Nigeria is work in progress. There are a lot of unresolved issues of national import that have been left unattended to by reasons of commission and omission by those saddled with the responsibility to do so.
The sense of frustration and disappointment over the state of things in the country is palpable all over. Nigerians have every right to entertain thoughts as to whether as things are and as presently constituted the country should continue to exist.
But legitimate as these concerns are, we must examine whether the solution to the existential challenges of the country is to break it up as is being canvassed currently by some groups.
In this regard, the question that readily comes to mind is have we reached the point where the break-up of the country is the only answer to the challenges of our times and if so how can that materialise from the mainly media campaign currently being waged on the issue to reality? And if the break-up of Nigeria becomes inevitable how will it pan out for the seceding parts and the country in general?
Like the overwhelming majority of Nigerians, I do not believe that we have exhaustively reached the point where the only option left to resolve the problems of Nigeria is for the component parts of the country to seek to break it up. Nor do I believe that even in the unlikely event of one part of the country deciding to secede, it will be a cake walk as some erroneously think.
But if some are led to believe truculently that secession is the preferred option, then it is necessary to examine the merit of the issues.
For the agitators for an Oduduwa republic, the underlying economic basis is principally hedged on the economic status of Lagos which is geographically located in the putative Oduduwa area. They are well aware that Lagos is the principal economic hub of West Africa which by most parameters is bigger than a number of African countries. The quantum of economic activities generated in Lagos alone is almost one third the size of the Nigerian economy.
So the reasoning is that with access to the sea and with such a viable economic zone, the Oduduwa republic can hope to stand alone economically if it secedes from Nigeria. And there is an element of economic blackmail in it too in that the putative Oduduwa republic could block imports and exports from and to other parts of Nigeria or subject them to higher and arbitrary charges.
But this assumption however pales when considered against the reality. Between 40 to 60 per cent of the total economic activities in Lagos are generated by persons from outside the southwest. Will the Oduduwa Republic ask such persons to go or subject them to different economic status as they will now be considered economic aliens? Will such persons consider it economically worthwhile to stay on in Lagos seeing that things have now changed? Will they decide to liquidate their businesses in Lagos and move them elsewhere conducive to their citizenship and business status?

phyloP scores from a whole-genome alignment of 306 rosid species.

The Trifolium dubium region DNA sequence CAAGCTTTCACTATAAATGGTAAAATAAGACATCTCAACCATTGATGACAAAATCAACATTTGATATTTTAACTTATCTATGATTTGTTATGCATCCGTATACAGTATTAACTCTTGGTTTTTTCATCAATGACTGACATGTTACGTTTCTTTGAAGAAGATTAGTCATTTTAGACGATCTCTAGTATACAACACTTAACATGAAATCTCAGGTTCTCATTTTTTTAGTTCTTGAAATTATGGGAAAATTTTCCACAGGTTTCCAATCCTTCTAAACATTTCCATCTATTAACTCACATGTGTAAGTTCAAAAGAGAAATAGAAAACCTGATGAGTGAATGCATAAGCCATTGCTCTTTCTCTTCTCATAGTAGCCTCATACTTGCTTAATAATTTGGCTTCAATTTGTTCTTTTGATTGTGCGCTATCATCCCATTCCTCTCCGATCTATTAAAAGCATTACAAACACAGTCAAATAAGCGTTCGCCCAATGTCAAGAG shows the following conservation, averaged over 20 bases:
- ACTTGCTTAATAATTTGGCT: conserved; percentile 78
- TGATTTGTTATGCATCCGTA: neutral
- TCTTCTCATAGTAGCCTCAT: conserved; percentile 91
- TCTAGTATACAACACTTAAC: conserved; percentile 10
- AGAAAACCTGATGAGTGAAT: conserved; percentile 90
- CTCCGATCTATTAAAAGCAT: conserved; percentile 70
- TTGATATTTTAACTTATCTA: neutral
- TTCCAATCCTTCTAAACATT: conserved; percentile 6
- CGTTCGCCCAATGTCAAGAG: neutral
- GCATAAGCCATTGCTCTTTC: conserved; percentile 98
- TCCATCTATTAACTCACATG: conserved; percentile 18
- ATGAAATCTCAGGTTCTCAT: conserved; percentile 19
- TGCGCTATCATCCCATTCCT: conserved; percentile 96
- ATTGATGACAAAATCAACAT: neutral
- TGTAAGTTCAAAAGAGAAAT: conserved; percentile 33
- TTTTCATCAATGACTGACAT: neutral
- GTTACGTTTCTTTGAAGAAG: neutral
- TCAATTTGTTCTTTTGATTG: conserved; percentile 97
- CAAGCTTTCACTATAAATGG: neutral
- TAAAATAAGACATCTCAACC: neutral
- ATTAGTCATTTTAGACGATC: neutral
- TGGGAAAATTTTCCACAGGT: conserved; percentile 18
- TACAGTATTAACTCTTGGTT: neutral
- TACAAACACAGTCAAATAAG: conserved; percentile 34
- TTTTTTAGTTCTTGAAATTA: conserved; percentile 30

Secondly, can Lagos which is principally an entreport with the prevalence of mainly light industry and not known to be a hub of heavy industry and manufacturing, cope with the massive loss of jobs as a result of the possible relocation of businesses by business owners from areas outside the south west? Can the Lagos political and business elite rely on and trust the government of the Oduduwa republic to protect the special interest of Lagos as an economic hub that lays the golden egg for the country? Or will the Lagos elite in considering the exclusive economic status of Lagos decide to opt out or seek an alternative arrangement with both the Oduduwa republic and other parts of Nigeria?
The political issues that will confront the putative Oduduwa republic would be no less complex.
First of all, the boundaries. Will the Oduduwa republic include Kwara and some parts of Kogi? Will it be by force or by negotiation? The argument that they are Yoruba speaking will not hold water because the two provinces of Alsace and Lorraine in France which are German speaking belong to, and are in France. Texas and whole parts of western United States of America are Spanish speaking which by that logic, ought to be in Mexico. Or why can’t the Oduduwans also lay claim to and include parts of the Yoruba speaking areas of Benin Republic?
Then the brass tacks. How will the component parts of the Oduduwa republic live with one another politically? How will the Oyo component square up against the Egbas and Ijebus? The Remos and Yewas against both? Or the Ekitis and the Ondos? Ifes and Modakekes? And the big one; Ibadans and the Ijeshas?
The agitation for Biafra republic in the southeast also faces similar reality checks. The first of such is to convince the contiguous non-Igbo ethnic groups to willingly join in the Biafra republic. This will not only provide much-needed access to the sea but a share of the oil riches of the area. And the Igbos of Biafra will also have to cope with the fact of huge Igbo investment and settlement outside of the projected Biafra republic. Will Igbos abandon such investments and settlements and relocate and start afresh in the new Biafra?
Shorn of its mainly romantic appeal and promoted by a media for reasons of boosting circulation figures, the issue of secessionist agitation from Nigeria is really as a result of the lack of a clear pathway to genuine national development by our elite. Ironically it is the same elites who have squandered the opportunities to rise to the challenges of Nigerian nationhood that are turning round to seek the break-up of the country.
Secession will neither be the solution to Nigeria’s challenges, nor will it even succeed or be of any benefit to any part of the country that attempts it. Nigeria has come a long way and the best is ahead of us; it will be more beneficial and rewarding for us to work painstakingly together towards that goal than expend our energies in pursuits that will ultimately destroy us all.